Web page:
Massive search leads to body of missing Eagle County deputy
Tayler Esslinger, 26, an Eagle County Sheriff’s deputy and volunteer firefighter, had been missing since Tuesday
GYPSUM — Tayler Esslinger spent his short life serving his community, and he started young.
The Eagle County Sheriff’s deputy spent 12 years as a volunteer firefighter with the Gypsum Fire Protection District. Impressive even for an overachiever who graduated Eagle Valley High School in 2012.
“Tayler loves this community so much. He dedicated his life to it. Help keep him alive and what he gave to all of us,” his wife Vanessa said tearfully during a community briefing Friday evening at Eagle Valley High School.
Esslinger, 26, was found dead in his truck Friday morning.
So young, so skilled
He was so skilled as a firefighter that Gypsum Fire Chief Justin Kirkland made him an engineer, the one who drives large trucks at high speeds straight into the teeth of what could be mortal danger.
On Friday, Kirkland and his entire department wore black shrouds over their badges in Esslinger’s honor. They barely had time to misplace those shrouds in the three months since they shrouded their badges to honor Eric Hill, a Gypsum firefighter who died working for the Colorado Department of Transportation during a winter storm last March.
Before Esslinger and Hill, Gypsum’s department lost firefighter Nate Blaser in Nov. 2014.
A few minutes after Esslinger’s truck was located, Kirkland summoned his crew to a private room in the firehouse to share yet more bad news about a fallen brother.
“We appreciate the droves of people willing to go into the backcountry and spend days endlessly searching,” Kirkland told the crowd at Friday night’s community briefing crowd. “Tayler was at our very center and will be sorely missed.”
Esslinger was found near Willow Creek on Deep Creek Road in the eastern edge of Garfield County. HAATS helicopters ascended into the bright blue Colorado sky, spotting his black Dodge Ram at 9:35 a.m. Friday. First responders hustled to the truck and found Esslinger in it. The cause of death is still under investigation, said Garfield County Coroner Rob Glassmire.
Massive volunteer search effort
Esslinger’s last human contact was a cell phone ping around 4 a.m Tuesday. Family and friends started searching the area that morning. The search gained steam and by Friday more than 75 volunteers showed up after local law enforcement asked for help, some from as far away as Castle Rock. They poured into the backcountry in four-wheel drive vehicles, ATVs, dirt bikes, on horseback and on foot. Fifteen-year-old Logan Trujillo rode his KTM 250 dirt bike. One of his Eagle Valley High School teachers fussed over him a little, making sure he was carrying plenty of water.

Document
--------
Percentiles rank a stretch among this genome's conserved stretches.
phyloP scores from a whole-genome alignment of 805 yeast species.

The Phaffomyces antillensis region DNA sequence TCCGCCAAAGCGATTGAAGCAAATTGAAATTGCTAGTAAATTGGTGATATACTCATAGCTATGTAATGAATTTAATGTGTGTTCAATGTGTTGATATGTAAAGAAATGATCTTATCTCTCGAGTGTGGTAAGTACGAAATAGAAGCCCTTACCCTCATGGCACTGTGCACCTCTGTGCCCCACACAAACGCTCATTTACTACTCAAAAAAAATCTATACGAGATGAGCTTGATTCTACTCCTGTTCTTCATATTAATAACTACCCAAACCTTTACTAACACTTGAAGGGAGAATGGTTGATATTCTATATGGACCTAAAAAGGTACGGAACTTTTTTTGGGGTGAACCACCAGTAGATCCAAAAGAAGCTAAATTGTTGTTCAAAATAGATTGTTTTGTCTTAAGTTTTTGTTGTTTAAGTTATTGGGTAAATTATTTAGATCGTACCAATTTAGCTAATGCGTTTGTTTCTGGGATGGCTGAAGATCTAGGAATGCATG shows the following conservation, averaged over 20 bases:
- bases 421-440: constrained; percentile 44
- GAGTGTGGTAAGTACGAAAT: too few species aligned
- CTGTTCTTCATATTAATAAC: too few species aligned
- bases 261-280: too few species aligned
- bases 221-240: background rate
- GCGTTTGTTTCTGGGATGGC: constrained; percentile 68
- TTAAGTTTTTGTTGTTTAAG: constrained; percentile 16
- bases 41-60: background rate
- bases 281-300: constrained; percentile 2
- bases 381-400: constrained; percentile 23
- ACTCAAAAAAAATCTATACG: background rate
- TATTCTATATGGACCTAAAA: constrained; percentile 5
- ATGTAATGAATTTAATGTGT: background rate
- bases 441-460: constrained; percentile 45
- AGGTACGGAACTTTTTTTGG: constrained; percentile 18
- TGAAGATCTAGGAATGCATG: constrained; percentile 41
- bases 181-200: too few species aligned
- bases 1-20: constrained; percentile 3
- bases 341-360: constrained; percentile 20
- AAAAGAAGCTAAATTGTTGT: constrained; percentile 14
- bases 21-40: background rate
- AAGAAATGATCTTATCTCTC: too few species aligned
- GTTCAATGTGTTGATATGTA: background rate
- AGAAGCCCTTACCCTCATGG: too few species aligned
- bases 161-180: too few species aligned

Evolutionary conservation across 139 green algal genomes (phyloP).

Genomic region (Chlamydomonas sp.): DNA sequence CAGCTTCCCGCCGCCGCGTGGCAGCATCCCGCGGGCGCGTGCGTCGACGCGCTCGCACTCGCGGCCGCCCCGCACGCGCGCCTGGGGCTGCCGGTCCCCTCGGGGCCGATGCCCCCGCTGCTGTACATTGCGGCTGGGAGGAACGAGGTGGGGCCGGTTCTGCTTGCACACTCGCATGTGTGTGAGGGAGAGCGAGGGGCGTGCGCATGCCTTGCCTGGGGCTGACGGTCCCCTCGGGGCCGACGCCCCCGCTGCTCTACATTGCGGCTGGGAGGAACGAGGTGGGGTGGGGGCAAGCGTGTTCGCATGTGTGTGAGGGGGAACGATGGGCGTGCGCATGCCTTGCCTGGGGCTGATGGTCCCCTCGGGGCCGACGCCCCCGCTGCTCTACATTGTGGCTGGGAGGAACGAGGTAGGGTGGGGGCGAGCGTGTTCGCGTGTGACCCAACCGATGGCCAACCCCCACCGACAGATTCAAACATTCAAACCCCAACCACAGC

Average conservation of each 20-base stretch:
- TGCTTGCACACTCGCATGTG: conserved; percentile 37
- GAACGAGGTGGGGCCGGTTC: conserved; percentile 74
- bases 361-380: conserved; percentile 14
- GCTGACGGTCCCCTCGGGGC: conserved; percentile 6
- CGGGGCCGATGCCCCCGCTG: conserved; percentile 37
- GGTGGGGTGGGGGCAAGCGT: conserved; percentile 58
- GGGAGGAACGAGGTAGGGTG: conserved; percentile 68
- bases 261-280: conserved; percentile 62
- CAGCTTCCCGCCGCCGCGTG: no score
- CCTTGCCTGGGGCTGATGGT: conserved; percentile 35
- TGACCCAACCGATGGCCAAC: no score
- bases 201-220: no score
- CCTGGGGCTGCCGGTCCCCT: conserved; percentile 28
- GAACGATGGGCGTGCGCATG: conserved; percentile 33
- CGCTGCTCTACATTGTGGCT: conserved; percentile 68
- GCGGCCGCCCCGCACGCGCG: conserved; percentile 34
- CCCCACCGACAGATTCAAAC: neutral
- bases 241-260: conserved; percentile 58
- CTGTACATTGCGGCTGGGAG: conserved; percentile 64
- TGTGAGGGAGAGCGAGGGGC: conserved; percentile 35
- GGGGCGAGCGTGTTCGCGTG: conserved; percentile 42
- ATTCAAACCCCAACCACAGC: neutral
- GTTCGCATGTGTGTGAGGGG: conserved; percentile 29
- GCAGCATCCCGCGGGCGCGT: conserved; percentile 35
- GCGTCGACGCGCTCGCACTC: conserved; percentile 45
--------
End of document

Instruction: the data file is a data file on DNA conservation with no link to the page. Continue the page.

The Salvation Army’s mobile kitchen rolled in to make sure the searchers had the fuel they needed.
HAATS helicopters took to the air, as did spotter planes geared up with all kinds of search equipment.
All search teams were recalled from their field efforts after Esslinger’s truck was found, the Eagle County Sheriff’s Office said.
“While it was not the outcome we had all been hoping and praying for, these last few days have shown how the circumstances of one individual can pull us together to make us all stronger,” Eagle County Sheriff James van Beek said, reading from a prepared statement as his eyes welled up a little. “The love and support this community has shown in the search for Tayler has been beyond words. This support has been a comfort to his family, friends, coworkers, and the entire community.”
Local born and raised
Esslinger was born and raised in Eagle County and graduated Eagle Valley High School, just a few yards down the hill from the Gypsum firehouse where the searchers were gathered and briefed Friday morning. Many knew Esslinger. Some didn’t. They knew help was needed, and that’s all they needed to know.
Doug Cupp, Greater Eagle Fire Protection District chief, was the operations section chief.
“We wouldn’t be able to do this without all these volunteers,” Cupp said. “It’s great to see the community rise to this.”
The search was systematic and organized, said Ross Wilmore with the Northwest Colorado Incident Management Team.
Searchers were assigned to areas they knew. Hunters and outfitters offered information and wisdom about the area where Esslinger was last known to be.
“We offer our sincerest condolences to the Esslinger family, extended family, and friends. We ask that you respect the family’s privacy during this sorrowful time,” van Beek said.
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